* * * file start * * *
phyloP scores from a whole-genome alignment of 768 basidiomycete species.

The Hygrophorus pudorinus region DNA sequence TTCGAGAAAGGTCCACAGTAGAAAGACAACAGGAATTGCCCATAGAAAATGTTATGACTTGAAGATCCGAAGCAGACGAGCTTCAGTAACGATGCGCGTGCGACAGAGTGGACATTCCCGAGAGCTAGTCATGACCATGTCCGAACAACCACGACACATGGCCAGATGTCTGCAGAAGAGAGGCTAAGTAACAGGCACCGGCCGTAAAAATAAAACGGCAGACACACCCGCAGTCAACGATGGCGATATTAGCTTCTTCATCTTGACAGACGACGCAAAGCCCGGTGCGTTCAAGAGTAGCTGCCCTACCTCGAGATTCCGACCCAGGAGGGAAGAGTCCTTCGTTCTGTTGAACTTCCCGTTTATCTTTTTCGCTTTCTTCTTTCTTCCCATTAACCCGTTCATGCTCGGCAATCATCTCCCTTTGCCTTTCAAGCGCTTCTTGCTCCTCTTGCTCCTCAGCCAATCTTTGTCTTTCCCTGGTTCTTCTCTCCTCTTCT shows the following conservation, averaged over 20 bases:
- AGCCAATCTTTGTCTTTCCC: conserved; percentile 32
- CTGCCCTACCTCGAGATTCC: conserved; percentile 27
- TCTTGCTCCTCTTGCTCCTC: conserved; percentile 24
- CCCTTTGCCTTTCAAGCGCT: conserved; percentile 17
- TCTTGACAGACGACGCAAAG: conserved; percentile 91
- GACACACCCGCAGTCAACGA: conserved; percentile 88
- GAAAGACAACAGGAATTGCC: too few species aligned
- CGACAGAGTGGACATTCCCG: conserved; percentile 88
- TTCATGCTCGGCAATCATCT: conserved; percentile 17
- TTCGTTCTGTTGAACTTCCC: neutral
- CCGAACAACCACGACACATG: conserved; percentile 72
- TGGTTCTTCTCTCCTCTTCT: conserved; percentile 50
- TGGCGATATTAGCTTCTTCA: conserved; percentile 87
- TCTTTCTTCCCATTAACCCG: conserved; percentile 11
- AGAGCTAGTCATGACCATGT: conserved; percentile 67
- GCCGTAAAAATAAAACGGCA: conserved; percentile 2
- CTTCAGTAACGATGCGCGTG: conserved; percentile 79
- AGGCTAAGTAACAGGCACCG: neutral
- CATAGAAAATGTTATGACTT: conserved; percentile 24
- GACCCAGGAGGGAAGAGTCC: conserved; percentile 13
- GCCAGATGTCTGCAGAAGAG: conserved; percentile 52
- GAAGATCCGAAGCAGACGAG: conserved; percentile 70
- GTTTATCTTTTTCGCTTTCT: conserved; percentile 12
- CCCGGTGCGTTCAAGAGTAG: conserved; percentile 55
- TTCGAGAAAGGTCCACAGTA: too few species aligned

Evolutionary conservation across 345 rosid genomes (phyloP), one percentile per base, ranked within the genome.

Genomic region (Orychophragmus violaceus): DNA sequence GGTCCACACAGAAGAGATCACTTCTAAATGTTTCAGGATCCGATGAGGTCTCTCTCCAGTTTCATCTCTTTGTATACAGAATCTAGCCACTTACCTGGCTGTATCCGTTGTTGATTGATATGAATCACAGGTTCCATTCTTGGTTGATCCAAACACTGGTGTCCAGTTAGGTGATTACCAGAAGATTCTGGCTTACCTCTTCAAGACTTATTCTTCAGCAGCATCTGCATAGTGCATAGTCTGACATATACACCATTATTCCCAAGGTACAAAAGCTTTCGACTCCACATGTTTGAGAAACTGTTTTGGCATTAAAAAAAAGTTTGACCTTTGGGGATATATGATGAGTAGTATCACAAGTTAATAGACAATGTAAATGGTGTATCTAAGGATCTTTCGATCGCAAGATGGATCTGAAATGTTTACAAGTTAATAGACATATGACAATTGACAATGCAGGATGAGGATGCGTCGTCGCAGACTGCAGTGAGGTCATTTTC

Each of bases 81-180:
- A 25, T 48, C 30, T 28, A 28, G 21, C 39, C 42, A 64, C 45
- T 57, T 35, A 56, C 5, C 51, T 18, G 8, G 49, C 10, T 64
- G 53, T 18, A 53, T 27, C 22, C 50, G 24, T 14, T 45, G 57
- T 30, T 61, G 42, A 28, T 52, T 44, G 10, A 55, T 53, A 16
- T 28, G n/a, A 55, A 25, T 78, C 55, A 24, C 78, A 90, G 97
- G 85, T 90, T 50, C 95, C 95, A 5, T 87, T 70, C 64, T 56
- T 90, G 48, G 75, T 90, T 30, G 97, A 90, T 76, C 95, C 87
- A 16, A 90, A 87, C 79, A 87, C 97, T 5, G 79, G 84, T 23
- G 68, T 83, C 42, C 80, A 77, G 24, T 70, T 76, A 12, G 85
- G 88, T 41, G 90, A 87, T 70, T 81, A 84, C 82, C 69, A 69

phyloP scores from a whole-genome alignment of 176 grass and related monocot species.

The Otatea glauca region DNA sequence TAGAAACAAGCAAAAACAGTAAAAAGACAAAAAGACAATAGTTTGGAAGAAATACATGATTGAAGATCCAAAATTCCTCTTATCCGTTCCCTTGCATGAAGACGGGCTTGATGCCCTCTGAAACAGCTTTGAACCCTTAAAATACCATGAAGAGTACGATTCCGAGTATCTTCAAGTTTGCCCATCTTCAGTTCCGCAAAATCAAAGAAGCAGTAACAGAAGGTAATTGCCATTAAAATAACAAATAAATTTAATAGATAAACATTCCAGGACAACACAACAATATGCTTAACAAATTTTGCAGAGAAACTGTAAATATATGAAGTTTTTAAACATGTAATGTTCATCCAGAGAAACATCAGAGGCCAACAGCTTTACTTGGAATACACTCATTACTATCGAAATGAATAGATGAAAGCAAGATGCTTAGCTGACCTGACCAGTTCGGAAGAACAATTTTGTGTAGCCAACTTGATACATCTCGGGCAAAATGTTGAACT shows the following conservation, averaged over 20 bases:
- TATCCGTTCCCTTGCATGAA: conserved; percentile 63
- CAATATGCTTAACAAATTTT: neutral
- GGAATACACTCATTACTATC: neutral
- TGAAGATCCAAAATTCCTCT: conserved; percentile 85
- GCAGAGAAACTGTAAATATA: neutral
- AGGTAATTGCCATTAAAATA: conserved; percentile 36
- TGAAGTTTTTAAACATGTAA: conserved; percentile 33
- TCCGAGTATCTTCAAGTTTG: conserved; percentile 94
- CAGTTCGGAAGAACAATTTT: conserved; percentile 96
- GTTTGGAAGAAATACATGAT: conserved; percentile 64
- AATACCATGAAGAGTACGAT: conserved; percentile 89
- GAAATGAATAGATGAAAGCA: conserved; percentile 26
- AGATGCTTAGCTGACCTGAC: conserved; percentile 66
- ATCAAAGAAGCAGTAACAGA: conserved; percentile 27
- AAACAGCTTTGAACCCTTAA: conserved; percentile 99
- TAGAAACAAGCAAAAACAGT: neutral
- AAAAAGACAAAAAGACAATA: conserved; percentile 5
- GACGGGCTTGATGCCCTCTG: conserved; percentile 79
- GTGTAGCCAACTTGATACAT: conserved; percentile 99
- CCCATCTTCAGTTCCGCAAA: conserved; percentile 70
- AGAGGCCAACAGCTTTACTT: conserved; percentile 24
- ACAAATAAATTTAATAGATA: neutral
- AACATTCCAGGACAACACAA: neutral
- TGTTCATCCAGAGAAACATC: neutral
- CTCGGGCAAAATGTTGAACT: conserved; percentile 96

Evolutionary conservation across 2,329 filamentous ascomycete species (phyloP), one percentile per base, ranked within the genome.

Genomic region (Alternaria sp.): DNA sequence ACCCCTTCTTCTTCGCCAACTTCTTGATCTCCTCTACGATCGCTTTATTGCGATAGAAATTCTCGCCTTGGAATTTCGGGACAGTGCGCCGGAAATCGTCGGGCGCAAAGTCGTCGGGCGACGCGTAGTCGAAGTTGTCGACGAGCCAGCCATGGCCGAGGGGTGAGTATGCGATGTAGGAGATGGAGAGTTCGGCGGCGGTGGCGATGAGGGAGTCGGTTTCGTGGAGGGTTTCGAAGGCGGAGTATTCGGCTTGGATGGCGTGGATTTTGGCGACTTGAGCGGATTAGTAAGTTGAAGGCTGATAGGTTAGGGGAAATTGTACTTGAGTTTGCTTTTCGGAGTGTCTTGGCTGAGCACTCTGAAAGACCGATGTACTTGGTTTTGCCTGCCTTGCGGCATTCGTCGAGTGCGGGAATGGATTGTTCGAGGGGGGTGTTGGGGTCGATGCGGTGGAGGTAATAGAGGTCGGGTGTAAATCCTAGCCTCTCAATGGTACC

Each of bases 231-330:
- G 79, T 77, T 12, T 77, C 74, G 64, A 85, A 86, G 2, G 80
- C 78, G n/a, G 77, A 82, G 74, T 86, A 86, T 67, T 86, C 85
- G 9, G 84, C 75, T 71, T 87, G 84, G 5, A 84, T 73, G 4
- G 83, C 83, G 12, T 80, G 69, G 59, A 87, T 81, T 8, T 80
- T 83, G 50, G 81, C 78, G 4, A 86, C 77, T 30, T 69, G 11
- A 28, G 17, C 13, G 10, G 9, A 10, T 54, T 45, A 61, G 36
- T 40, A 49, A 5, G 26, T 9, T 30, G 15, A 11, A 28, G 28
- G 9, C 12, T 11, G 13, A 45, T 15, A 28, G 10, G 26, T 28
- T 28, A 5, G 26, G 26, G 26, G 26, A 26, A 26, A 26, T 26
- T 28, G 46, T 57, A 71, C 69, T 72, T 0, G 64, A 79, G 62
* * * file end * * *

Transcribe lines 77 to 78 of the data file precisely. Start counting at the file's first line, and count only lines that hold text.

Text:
- T 40, A 49, A 5, G 26, T 9, T 30, G 15, A 11, A 28, G 28
- G 9, C 12, T 11, G 13, A 45, T 15, A 28, G 10, G 26, T 28